The Hungarian football team is not doing especially well nowadays, but Hungarian athletes excel in other sports. For example in water polo or kayak-canoeing they are among the world’s best. So far out of the 26 Olympic tournaments for men’s water polo, nine have been won by the Hungarian team. And in general Hungary has a very good record on Summer Olympics: she is second in the list of gold medals (167) won compared to the size of the population (10 million). Only Finland is ahead of Hungary. And Hungarian sport is quite versatile as well. At the 2012 Olympics in London, Hungary won 8 gold medals in 5 sports: 3 in kayak-canoeing, 2 in swimming, and 1 each in fencing, athletics and gymnastics. The water polo team failed though to win its forth gold medal in a row.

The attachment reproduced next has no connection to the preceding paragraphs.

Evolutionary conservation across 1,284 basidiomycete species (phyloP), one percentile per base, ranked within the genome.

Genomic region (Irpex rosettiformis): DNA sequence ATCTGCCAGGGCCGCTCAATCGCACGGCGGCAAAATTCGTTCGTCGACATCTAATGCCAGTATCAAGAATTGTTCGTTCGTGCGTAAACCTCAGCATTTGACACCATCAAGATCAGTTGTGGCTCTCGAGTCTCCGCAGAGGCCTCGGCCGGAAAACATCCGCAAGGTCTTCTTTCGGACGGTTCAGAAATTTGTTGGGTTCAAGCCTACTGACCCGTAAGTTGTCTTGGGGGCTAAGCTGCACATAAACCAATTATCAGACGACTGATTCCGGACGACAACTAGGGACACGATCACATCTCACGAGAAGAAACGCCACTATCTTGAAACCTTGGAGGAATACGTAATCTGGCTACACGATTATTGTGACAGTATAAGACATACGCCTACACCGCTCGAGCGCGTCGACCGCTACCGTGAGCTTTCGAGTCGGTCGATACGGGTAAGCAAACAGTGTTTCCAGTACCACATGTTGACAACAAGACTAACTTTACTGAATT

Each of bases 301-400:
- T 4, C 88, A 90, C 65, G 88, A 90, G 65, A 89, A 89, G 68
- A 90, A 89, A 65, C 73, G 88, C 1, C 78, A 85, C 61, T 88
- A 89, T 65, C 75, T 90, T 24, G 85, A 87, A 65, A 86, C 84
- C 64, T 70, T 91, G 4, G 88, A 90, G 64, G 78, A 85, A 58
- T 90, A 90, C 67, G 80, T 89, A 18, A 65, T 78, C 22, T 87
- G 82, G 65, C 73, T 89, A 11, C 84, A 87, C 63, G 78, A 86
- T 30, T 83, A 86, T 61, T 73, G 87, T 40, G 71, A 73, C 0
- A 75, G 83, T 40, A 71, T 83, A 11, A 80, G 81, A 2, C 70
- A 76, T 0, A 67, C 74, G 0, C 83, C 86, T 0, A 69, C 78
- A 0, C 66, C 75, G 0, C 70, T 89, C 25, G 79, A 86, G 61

Epic Adventures in Hungary


Created By Péter Kerekes